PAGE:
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New U.S. Department of the Treasury Analysis: Inflation Reduction Act Driving Clean Energy Investment to Underserved Communities, Communities at the Forefront of Fossil Fuel Production

Investments in historical energy communities have grown especially quickly, and most investments are landing in disadvantaged counties

WASHINGTON – Today, the U.S. Department of the Treasury published new analysis on the impact of the Inflation Reduction Act in driving clean energy investment to communities that have been underserved and at the forefront of fossil fuel production. 

In the analysis, Treasury economists observe that investments in Inflation Reduction Act-related sectors of the economy since the law passed grew especially quickly in energy communities—communities historically dependent on fossil energy jobs and tax revenues, including areas with closed coal mines or coal-fired power plants, as well as communities that have significant employment or local tax revenues from fossil fuels and higher than average unemployment. This initial data suggests the Inflation Reduction Act is achieving its goal of revitalizing communities at the forefront of fossil fuel production where potential exists, but opportunity has been scarce.

“President Biden’s Investing in America agenda and the Inflation Reduction Act are achieving their goals of revitalizing communities that have been overlooked and need public investment to unlock private capital. Treasury analysis shows that funding is going where it’s needed most across the country, not just to the coasts or to wealthy communities,” said Secretary of the Treasury Janet L. Yellen. “The American economy is more productive when communities can realize their full potential, and more than one year into implementation of the law, there is strong evidence that’s happening.”

The analysis also concluded that investments across all technologies supported by the Inflation Reduction Act have been largely landing in economically disadvantaged counties with below average wages, household incomes, employment rates, and college graduation rates. This analysis updates earlier studies from the Treasury with more granular data produced by the Massachusetts Institute of Technology and the Rhodium Group.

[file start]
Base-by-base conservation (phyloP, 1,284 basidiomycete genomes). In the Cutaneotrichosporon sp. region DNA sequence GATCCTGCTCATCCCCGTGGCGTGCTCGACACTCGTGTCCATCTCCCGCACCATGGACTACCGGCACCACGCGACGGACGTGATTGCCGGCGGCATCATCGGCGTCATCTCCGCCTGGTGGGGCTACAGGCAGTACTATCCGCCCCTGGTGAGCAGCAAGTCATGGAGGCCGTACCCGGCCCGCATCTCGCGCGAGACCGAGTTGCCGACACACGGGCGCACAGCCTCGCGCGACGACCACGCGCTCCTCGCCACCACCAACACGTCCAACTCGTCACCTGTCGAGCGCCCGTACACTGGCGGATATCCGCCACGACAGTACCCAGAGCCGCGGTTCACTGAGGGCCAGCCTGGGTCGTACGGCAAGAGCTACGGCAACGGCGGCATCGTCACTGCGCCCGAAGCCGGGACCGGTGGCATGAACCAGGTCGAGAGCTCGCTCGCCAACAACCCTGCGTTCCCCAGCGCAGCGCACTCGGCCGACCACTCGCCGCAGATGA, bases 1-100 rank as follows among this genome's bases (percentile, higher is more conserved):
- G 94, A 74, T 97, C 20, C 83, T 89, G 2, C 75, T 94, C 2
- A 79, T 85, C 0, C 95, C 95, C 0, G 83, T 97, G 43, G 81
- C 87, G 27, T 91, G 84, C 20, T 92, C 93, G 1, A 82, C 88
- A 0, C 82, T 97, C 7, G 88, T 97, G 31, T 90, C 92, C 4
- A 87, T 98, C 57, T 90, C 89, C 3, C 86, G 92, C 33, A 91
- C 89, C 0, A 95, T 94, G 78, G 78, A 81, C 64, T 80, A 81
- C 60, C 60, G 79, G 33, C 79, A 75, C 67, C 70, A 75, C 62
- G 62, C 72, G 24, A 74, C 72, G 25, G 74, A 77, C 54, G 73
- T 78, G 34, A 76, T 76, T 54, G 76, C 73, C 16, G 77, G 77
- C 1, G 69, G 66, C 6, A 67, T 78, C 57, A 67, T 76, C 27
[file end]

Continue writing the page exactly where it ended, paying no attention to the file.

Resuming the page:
• 81% of clean investment dollars announced since the Inflation Reduction Act passed have been for projects in counties with below-average weekly wages.
  • 86% of clean investment dollars since the Inflation Reduction Act passed are landing in counties with below-average college graduation rates.
  • 70% of clean investment dollars since the Inflation Reduction Act passed are in counties where a smaller share of the population is employed.
  • 78% of clean investment dollars since the Inflation Reduction Act passed are in counties with below-average median household incomes.
  • The share of clean investment dollars going to low-income counties rose from 68% to 78% when the Inflation Reduction Act passed. 

Treasury’s analysis shows that investments in the clean energy economy are disproportionately benefitting economically disadvantaged communities. This is a prime example of what Secretary Yellen calls “modern supply-side economics,” with economic research showing investments in communities like these have the highest “bang for the buck” by unlocking untapped opportunities.

Eric Van Nostrand, P.D.O. Assistant Secretary for Economic Policy and Matthew Ashenfarb, Research Economist in the Office of Climate & Energy  write“Before the Inflation Reduction Act was signed in August 2022, announced bonus-eligible investment was about $2 billion per month in Energy Communities and $2.5 billion per month in the rest of the United States. After the IRA was signed, clean energy investment announcements increased to $5 billion per month in Energy Communities and about $4 billion per month in non-Energy Communities. Put simply, clean energy investment is booming throughout the United States, and investment is growing even faster in Energy Communities.”

Full text of the analysis is available here.